It is a misdemeanor under the NYS Penal Law (Section 210.45) to make a false statement or provide misinformation to obtain a parking permit for a person with a disability, and is punishable by fines from $250 to $1,000. Additional civil penalties from $250 to $1,000 may also be imposed under Section 1203-a (4) of the Vehicle and Traffic Law. These penalties also apply to doctors providing certifications, as well as applicants.

Who Can Certify a Disability?
To qualify for the license plates or the parking permit, you must present proof of the disability from a medical doctor (MD), doctor of osteopathy (DO), doctor of podiatric medicine (DPM, licensed in NYS only). Only these medical professionals are considered "doctors" as the term is used in this publication. A doctor licensed in New York or another state may certify for conditions #1 through #8 previously listed. Only doctors licensed in New York State may certify for condition #9. A podiatrist must be licensed in NYS, and may certify applicants only for severe disabilities of the foot.
Does the permit expire?
Each "permanent" or temporary permit has an expiration date. For a temporary permit, the expiration time is no more than six months. For a permanent permit the expiration time is five years. You may renew both. An expired permit is not valid and cannot be used.
Can a permit be revoked?
Yes, if the permit is misused, the locality which issued it may revoke it or refuse to renew it.
Is the permit valid outside of New York State?
For the most part, New York State honors other states’ handicapped parking permits and other states honor ours. However, it is always recommended to check with local authorities in other states
Are there special instructions for displaying the permit?
The handicapped parking permit is to be hung off your rear view mirror when parked. Do not drive the vehicle with the parking permit hanging off the mirror. After you have parked the vehicle, lock the doors, since people have been known to steal permits out of vehicles.
What if I lose my permit or it is destroyed?
If you lose your permit or it is stolen or destroyed, immediately report it to the locality that issued the permit. You will need to obtain a new permit from the locality that issued your permit.

Handicapped License Plates

Handicapped PlateThe Department of Motor Vehicles issues license plates for people with permanent disabilities for use on passenger cars, motorcycles, vans, and pickup trucks not used for commercial purposes. You do not have to be a resident of New York State or even a licensed driver to obtain the license plates, but you must be at least 16 years old to register a vehicle. License plates with the International Symbol of Access are only issued for a vehicle registered in the name of the person who has the disability, and each individual with a disability may have only one set of license plates. If you cannot register the vehicle in the name of the disabled person, refer to the section on Parking Permits. You may apply at any state or county motor vehicle office for a second set of license plates for another family member who also has a disability. In addition to providing the documentation for registering the vehicle, you also must provide the family member's driver license, proof of disability and a completed Application for License Plates and Parking Permits for People With Severe Disabilities (MV 664.1). Personalized license plates (up to six characters) with the International Symbol of Access are available for an additional charge.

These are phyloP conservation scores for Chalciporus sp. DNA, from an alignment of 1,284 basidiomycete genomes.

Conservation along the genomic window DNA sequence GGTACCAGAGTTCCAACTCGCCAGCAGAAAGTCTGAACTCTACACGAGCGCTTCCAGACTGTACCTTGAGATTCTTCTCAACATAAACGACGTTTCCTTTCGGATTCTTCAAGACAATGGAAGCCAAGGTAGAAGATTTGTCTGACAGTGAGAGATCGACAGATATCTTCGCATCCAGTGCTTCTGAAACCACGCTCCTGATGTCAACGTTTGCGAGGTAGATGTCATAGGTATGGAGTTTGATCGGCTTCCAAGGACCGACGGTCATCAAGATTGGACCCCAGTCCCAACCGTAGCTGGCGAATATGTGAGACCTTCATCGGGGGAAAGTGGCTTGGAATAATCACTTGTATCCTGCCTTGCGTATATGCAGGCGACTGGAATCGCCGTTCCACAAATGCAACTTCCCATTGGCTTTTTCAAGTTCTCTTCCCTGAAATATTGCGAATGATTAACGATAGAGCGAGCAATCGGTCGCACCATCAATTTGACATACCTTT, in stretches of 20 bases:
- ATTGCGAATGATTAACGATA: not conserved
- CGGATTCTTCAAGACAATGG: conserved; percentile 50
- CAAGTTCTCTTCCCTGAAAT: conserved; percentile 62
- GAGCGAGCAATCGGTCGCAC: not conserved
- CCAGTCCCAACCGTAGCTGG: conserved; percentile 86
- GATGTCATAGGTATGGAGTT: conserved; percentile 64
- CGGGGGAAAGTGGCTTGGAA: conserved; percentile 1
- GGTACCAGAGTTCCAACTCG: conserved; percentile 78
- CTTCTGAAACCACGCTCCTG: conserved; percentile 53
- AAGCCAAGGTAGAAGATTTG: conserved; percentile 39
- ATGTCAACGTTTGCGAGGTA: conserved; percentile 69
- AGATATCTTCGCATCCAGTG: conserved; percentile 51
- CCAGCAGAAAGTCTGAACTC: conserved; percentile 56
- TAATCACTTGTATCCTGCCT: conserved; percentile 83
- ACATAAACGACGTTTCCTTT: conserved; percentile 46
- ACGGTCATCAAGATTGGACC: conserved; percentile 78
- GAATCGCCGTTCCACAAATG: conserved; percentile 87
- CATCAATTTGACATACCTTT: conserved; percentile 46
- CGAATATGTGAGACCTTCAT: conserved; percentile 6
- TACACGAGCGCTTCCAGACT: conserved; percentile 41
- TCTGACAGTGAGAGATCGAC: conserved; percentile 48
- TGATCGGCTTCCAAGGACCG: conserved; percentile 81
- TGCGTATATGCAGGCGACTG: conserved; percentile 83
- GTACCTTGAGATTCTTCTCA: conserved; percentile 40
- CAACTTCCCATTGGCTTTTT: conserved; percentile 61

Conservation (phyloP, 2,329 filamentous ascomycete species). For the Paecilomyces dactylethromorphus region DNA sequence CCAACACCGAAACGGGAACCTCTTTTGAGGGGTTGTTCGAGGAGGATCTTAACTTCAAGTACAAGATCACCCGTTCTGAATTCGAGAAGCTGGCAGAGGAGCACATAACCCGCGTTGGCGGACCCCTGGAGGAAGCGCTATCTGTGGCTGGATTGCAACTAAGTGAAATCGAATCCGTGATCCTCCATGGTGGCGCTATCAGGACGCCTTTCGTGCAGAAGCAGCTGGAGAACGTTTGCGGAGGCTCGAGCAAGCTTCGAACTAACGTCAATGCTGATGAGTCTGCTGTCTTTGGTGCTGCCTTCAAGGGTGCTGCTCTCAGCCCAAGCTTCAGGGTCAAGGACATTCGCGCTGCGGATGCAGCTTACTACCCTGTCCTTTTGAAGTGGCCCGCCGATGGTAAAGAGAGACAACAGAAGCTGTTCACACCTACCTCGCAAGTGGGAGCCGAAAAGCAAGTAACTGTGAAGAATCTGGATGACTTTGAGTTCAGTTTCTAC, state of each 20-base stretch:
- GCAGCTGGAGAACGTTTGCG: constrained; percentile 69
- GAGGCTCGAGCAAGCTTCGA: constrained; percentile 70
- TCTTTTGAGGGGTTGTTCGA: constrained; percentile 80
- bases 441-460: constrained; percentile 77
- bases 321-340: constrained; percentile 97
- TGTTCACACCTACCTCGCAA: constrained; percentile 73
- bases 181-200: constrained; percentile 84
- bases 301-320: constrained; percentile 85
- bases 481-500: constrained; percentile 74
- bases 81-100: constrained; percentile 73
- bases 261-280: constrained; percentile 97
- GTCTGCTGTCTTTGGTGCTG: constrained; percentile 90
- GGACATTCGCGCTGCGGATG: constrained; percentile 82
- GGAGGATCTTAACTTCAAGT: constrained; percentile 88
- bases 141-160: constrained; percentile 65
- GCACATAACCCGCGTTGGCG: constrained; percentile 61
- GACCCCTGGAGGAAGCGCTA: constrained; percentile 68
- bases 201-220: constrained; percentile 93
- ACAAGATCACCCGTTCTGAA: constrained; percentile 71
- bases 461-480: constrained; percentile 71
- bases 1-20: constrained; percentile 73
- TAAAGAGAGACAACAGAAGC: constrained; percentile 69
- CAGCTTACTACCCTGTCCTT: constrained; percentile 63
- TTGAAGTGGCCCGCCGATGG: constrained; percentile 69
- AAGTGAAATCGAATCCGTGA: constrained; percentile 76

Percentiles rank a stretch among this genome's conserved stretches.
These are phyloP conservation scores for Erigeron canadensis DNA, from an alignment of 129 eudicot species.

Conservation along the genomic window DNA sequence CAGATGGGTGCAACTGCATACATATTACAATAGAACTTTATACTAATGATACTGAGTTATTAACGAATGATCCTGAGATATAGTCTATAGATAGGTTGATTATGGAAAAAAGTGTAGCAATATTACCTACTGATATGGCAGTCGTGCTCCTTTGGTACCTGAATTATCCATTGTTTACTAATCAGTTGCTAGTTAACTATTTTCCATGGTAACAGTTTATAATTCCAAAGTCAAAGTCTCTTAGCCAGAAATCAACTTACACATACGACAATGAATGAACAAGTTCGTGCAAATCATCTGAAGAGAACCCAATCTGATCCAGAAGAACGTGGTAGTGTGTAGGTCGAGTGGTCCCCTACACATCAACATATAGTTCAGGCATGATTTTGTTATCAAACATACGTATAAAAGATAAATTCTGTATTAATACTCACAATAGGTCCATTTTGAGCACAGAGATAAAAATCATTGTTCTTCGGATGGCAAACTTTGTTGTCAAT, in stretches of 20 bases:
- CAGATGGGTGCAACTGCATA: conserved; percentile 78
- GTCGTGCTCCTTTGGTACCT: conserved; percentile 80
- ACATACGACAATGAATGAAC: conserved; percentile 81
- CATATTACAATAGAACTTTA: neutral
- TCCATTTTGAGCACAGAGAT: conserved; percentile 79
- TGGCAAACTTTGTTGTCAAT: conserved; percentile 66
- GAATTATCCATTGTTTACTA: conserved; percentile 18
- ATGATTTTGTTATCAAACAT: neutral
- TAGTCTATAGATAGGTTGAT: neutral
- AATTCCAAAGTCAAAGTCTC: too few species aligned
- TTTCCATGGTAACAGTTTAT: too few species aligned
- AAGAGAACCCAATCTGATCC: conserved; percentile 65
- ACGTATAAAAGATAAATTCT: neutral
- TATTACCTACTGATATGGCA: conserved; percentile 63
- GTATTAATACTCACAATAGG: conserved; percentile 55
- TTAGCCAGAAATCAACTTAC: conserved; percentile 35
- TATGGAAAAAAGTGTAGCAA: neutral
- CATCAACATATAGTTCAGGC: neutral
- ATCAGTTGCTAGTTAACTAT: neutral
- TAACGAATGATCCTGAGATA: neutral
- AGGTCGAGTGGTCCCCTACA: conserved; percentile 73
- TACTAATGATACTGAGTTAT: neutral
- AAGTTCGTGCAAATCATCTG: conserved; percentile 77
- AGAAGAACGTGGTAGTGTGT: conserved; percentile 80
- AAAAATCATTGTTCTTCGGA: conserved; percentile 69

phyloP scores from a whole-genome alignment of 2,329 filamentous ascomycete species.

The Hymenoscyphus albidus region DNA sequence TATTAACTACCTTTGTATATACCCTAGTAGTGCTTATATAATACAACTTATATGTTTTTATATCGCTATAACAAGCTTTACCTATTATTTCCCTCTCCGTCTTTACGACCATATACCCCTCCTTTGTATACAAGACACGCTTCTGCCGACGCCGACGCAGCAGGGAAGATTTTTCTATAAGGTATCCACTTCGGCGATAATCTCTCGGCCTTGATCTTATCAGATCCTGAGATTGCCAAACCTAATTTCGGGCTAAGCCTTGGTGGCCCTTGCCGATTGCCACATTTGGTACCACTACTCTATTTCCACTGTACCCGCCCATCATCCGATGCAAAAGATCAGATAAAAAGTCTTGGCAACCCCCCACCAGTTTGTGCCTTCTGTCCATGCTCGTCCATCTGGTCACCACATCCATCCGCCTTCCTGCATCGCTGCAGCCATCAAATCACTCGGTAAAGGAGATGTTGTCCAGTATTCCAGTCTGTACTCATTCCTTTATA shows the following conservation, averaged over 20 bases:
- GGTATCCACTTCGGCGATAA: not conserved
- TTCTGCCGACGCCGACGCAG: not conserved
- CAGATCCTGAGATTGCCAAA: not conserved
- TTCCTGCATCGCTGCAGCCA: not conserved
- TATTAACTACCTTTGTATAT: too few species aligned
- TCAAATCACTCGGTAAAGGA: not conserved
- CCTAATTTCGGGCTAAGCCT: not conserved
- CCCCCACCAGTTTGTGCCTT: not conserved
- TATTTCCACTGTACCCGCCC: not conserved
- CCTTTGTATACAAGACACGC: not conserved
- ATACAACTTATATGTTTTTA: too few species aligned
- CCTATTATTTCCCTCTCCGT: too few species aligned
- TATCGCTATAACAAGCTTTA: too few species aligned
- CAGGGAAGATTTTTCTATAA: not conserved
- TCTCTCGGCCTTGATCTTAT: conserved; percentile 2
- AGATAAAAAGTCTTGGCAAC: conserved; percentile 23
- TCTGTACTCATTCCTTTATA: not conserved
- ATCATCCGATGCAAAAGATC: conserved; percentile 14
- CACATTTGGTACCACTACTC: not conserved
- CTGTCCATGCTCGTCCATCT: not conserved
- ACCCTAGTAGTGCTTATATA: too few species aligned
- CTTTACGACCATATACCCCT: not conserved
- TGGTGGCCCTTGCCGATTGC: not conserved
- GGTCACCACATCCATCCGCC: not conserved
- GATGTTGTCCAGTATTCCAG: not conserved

Please contact: The DMV Custom Plates Office, 6 Empire State Plaza, Albany, NY 12228 or call 1-518-402-4838

Proper Use of Valid Permits or License Plates

Any vehicle that has a license plate or valid permit displaying the International Symbol of Access may use parking spaces designated for use by a person with a disability. The person to whom the license plate or permit was issued must be traveling in the vehicle in order to use these spaces.

Plates and permits do not allow you to disobey state or local parking regulations. They also do not exempt you from parking fees unless a locality has adopted an ordinance to that effect. The fine for illegally parking in a space reserved for people with disabilities is $50 to $150, plus a mandatory $30 surcharge.

Misuse of Parking Permits or Plates

It is a serious misuse of license plates and permits for the disabled when someone other than the person with a disability uses the plates or permit to park in a space reserved for people with disabilities. These license plates or parking permits are valid only when the person with a disability who received the plates or permit is driving the vehicle or is a passenger in it. If you misuse plates or a parking permit or allow someone else to use them, the DMV may revoke the license plates or the locality that issued the permit may revoke the permit, or they may deny renewal.


Apply for plates or a permit for people with disabilities only if you have a qualifying disability.

  • When parked, hang the parking permit from the vehicle's inside rear-view mirror. Remove the permit from the mirror before driving.
  • Use the parking spaces reserved for the disabled only if you have the license plates or parking permit, and only when the person with a disability is driving or riding in the vehicle.
  • Never park in the access aisle or striped area next to a reserved parking space. This allows access to the parking space by people with wheelchairs and specially-equipped vehicles. It is not a parking zone.
  • Do NOT allow others to misuse your plates or permit.
  • When you use the license plates or parking permit for the disabled, you are NOT exempt from parking regulations or fees.

  • Freedom of Information Requests (FOIL)

    The Village Clerk is the Village’s Freedom of Information Officer/Records Access Officer and is designated as the records access officer and has the duty of coordinating the Village’s response to public requests for access to records pursuant to the NY State Freedom of Information Law (FOIL). FOIL requests can be submitted in paper form or by e-mail. Paper copies of records cost 25 cents a page. However, there is no charge if the records are available in an electronic format and are transmitted as such.